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Carbon capture and storage (CCUS) is the most mitigating technology for decarbonizing the cement industry.

Cement is an important component of concrete, the second most consumed material in the world, and is widely used in modern infrastructure.Cement production is also one of the largest single COs2
As more Net Zero pledges are announced, the emission industry is under increasing environmental pressure.

About half of CO2 Emissions in cement production are due to the inevitable chemical process of calcination, the rest is due to the energy-intensive heat required for the process. A recent report by IHS Markit’s Clean Energy Technology benchmarked several decarbonization pathways currently available in the cement industry. The results show that of all the options available, CCUS is the solution with the highest mitigation potential as this technology significantly and directly reduces CO.2 From the calcination process.

However, adding CCUS to cement production now more than doubles the cost of cement. As a result, different capture technologies with varying degrees of technology readiness are being tested globally with the goal of reducing capture costs. Currently multiple CO2 The recovery technology will be operational in large projects, including relatively developed post-combustion amine scrubbing, oxygen combustion, and other new CCUS options such as cryogenic, solid adsorbents, and membranes. Despite the potential cost savings of new technologies, policy support is still needed to provide incentives for these projects. Therefore, it is not surprising that regions with clear policy support, such as Europe, are globally leading the pipeline of CCUS projects in the cement industry.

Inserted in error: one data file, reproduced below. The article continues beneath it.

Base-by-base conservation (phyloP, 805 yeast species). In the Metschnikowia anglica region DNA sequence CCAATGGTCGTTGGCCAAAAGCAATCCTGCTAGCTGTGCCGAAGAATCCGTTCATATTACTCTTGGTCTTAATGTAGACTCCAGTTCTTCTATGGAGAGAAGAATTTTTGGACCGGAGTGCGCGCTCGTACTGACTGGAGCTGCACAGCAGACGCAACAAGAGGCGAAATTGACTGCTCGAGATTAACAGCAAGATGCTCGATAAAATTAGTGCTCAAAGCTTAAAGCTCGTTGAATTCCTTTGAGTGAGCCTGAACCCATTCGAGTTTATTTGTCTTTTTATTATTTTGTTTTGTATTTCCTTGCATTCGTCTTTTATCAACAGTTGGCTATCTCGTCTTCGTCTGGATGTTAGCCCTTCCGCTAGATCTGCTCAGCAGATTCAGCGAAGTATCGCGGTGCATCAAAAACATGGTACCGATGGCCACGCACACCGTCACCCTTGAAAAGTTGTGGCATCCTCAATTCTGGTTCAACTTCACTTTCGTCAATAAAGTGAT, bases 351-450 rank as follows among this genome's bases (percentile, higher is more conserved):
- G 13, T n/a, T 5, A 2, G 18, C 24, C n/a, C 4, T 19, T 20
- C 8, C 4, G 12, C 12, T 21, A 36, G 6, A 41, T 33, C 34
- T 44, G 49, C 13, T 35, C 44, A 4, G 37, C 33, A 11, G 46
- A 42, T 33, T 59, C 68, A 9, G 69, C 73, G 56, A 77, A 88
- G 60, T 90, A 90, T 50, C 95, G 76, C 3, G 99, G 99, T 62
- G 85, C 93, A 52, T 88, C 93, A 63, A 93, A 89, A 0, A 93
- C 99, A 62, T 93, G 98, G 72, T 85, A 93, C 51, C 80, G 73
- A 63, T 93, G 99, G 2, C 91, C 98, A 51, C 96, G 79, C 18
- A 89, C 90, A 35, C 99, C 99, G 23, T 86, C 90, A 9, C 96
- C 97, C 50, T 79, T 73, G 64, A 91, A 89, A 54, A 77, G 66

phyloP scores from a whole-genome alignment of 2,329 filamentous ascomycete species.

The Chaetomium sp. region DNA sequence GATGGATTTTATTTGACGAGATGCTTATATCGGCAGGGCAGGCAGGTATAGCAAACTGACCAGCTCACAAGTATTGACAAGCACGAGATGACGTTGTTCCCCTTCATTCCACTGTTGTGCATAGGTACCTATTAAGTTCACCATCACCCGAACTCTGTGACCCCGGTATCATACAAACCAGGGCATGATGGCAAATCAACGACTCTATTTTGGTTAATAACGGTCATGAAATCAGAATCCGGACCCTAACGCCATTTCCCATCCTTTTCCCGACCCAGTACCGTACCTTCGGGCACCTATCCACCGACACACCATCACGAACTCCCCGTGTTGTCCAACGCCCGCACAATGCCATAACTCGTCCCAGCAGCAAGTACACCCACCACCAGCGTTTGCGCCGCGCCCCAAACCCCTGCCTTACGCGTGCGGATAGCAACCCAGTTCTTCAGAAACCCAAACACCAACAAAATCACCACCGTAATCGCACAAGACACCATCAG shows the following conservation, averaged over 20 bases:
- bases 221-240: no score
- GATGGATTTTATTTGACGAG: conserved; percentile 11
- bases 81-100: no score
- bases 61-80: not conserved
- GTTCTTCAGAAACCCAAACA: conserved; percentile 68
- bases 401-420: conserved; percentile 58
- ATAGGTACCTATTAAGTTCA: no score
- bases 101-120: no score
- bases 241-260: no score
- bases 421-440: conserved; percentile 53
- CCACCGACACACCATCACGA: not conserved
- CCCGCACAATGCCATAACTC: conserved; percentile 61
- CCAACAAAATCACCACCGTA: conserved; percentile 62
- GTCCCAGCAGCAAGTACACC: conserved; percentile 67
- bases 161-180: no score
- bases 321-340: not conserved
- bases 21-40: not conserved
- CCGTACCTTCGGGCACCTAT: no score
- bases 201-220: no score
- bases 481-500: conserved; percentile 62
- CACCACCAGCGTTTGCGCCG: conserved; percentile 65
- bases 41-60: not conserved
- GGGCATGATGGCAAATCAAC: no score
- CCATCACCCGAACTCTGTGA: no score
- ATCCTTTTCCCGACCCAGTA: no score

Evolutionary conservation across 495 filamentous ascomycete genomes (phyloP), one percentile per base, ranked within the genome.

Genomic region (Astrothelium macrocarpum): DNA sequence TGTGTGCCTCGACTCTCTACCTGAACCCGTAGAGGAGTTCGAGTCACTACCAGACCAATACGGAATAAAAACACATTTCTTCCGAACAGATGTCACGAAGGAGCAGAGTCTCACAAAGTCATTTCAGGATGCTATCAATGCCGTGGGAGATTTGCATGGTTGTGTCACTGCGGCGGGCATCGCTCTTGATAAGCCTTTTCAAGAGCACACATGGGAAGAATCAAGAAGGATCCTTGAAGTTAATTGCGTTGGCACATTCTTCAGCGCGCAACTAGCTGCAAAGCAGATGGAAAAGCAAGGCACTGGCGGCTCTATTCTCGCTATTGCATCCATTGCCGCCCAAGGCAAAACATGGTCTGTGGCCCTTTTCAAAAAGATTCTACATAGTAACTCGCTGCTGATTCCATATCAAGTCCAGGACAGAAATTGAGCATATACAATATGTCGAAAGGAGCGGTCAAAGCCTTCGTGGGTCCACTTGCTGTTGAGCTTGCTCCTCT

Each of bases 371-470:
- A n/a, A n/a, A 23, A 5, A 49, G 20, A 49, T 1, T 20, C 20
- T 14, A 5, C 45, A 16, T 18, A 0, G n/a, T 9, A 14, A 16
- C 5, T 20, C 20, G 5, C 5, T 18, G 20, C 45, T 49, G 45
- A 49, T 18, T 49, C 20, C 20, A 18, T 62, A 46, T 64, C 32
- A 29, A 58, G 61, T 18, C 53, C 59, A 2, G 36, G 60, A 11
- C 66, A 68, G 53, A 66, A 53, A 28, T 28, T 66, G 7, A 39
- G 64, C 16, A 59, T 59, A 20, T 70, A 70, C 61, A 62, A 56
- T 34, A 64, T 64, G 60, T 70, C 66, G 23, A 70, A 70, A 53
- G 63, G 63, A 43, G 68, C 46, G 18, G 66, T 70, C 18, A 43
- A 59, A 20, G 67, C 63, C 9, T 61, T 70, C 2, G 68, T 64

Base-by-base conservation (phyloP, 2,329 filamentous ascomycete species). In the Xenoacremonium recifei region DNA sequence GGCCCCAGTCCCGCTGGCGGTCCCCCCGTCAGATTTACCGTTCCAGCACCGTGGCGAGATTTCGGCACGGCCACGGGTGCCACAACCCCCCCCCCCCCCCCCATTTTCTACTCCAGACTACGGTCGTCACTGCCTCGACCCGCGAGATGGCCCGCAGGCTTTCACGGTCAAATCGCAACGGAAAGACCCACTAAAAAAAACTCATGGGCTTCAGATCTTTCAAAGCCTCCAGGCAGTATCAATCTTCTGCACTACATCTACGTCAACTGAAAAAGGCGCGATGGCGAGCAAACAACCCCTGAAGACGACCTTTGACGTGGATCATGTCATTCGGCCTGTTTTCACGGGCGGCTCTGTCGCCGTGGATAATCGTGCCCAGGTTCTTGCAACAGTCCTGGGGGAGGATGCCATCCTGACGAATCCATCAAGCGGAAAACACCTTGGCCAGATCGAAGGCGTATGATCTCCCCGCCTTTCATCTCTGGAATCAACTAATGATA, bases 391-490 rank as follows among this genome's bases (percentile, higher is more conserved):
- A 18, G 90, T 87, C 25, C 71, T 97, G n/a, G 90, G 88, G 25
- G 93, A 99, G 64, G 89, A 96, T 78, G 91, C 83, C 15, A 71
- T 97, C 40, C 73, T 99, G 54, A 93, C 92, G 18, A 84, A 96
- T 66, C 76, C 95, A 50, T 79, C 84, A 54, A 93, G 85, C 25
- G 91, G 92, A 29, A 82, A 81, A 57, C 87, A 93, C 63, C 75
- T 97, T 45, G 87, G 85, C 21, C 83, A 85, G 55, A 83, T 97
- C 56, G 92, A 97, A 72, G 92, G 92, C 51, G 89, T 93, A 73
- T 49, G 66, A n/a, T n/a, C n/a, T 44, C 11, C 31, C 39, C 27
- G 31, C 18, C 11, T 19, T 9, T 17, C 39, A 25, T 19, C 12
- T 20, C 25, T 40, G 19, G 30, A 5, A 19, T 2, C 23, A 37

Europe emerges as leader of the first CCUS project in the cement industry

The CCUS pipeline of projects for the cement industry is primarily the story of European cement manufacturers. Europe not only accounts for 56% of CCUS projects in the cement industry, but also two European players- Lafarge Holcim and Heidelberg Cement are the world leaders in 73% of the industry’s CCUS projects.

These companies anticipate the important role CCUS can play in the industry and the potential costs associated with unresolved emissions that may be ahead if the business is not decarbonized. Leading efforts to decarbonize. In fact, the European Union Emissions Trading System (EU-ETS) will begin phasing out free allowances between 2026 and 2030. This will be a huge cost for future cement manufacturers. However, if a decarbonization solution is in place, producers can significantly reduce their business’s emission costs.

According to IHS Markit’s analysis, investment in recovery technologies such as oxygen combustion, calcium loops and amine scrubbing in Europe could offset emission costs from EU-ETS after 2035, leaving cement makers out. It can be a great motivation for carbonization. We operate technologies such as CCUS.

There is no doubt that policy support is needed to decarbonize the cement industry. Europe seems to be heading in the right direction, but the region accounts for only 4% of the world’s cement production. If you want to see big changes, mainland China, the world’s leading cement producer, which accounts for more than 50% of the world’s cement production, implements appropriate policies to accelerate the decarbonization of China’s cement industry. need to do it.

For more information on this topic Request free access to Climate and Sustainability Hub’s Global Clean Energy Technology Services here.

Posted by Edurnezoco on July 26, 2022S & P Global Commodity Insights, Executive Director for Clean Technology & Renewable Energy

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Paola Perez PenaPrincipal Research Analyst, Gas Power and Climate Solutions, S & P Global Commodity Insights

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Yufei LeeSenior Research Analyst, Global Clean Energy Technology (CET), IHS Markit


This article was published by S & P Global Commodity Insights, not S & P Global Ratings, a separately managed division of S & P Global.